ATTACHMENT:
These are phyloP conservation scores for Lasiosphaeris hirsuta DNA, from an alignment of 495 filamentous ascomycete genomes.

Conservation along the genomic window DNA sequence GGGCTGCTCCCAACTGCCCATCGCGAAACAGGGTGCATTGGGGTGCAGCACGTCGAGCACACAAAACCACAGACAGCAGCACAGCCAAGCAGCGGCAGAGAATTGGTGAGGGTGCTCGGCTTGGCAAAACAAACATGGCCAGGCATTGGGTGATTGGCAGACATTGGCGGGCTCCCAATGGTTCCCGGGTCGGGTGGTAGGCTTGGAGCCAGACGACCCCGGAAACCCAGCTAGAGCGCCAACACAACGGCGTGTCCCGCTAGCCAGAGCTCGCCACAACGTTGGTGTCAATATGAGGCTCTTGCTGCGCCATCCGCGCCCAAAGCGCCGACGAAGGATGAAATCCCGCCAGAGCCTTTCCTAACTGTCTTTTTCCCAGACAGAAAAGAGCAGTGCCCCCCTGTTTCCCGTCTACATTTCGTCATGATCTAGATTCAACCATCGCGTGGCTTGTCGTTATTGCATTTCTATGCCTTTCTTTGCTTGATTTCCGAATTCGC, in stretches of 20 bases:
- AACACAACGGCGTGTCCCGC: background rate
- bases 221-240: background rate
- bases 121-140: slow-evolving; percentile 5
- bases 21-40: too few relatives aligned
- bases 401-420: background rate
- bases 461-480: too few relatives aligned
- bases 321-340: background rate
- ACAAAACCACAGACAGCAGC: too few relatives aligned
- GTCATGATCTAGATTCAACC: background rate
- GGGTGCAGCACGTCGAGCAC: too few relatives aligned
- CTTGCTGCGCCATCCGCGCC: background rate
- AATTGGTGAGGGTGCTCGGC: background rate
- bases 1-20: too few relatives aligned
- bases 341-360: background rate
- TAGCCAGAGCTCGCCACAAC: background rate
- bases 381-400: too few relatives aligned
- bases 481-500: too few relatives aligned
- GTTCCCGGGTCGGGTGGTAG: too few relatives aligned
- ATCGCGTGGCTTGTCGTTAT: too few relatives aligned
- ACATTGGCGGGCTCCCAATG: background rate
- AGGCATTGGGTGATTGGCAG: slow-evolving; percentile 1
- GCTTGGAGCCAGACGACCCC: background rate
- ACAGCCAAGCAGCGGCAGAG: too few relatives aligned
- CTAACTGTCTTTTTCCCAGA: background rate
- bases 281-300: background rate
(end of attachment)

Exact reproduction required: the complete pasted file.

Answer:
These are phyloP conservation scores for Lasiosphaeris hirsuta DNA, from an alignment of 495 filamentous ascomycete genomes.

Conservation along the genomic window DNA sequence GGGCTGCTCCCAACTGCCCATCGCGAAACAGGGTGCATTGGGGTGCAGCACGTCGAGCACACAAAACCACAGACAGCAGCACAGCCAAGCAGCGGCAGAGAATTGGTGAGGGTGCTCGGCTTGGCAAAACAAACATGGCCAGGCATTGGGTGATTGGCAGACATTGGCGGGCTCCCAATGGTTCCCGGGTCGGGTGGTAGGCTTGGAGCCAGACGACCCCGGAAACCCAGCTAGAGCGCCAACACAACGGCGTGTCCCGCTAGCCAGAGCTCGCCACAACGTTGGTGTCAATATGAGGCTCTTGCTGCGCCATCCGCGCCCAAAGCGCCGACGAAGGATGAAATCCCGCCAGAGCCTTTCCTAACTGTCTTTTTCCCAGACAGAAAAGAGCAGTGCCCCCCTGTTTCCCGTCTACATTTCGTCATGATCTAGATTCAACCATCGCGTGGCTTGTCGTTATTGCATTTCTATGCCTTTCTTTGCTTGATTTCCGAATTCGC, in stretches of 20 bases:
- AACACAACGGCGTGTCCCGC: background rate
- bases 221-240: background rate
- bases 121-140: slow-evolving; percentile 5
- bases 21-40: too few relatives aligned
- bases 401-420: background rate
- bases 461-480: too few relatives aligned
- bases 321-340: background rate
- ACAAAACCACAGACAGCAGC: too few relatives aligned
- GTCATGATCTAGATTCAACC: background rate
- GGGTGCAGCACGTCGAGCAC: too few relatives aligned
- CTTGCTGCGCCATCCGCGCC: background rate
- AATTGGTGAGGGTGCTCGGC: background rate
- bases 1-20: too few relatives aligned
- bases 341-360: background rate
- TAGCCAGAGCTCGCCACAAC: background rate
- bases 381-400: too few relatives aligned
- bases 481-500: too few relatives aligned
- GTTCCCGGGTCGGGTGGTAG: too few relatives aligned
- ATCGCGTGGCTTGTCGTTAT: too few relatives aligned
- ACATTGGCGGGCTCCCAATG: background rate
- AGGCATTGGGTGATTGGCAG: slow-evolving; percentile 1
- GCTTGGAGCCAGACGACCCC: background rate
- ACAGCCAAGCAGCGGCAGAG: too few relatives aligned
- CTAACTGTCTTTTTCCCAGA: background rate
- bases 281-300: background rate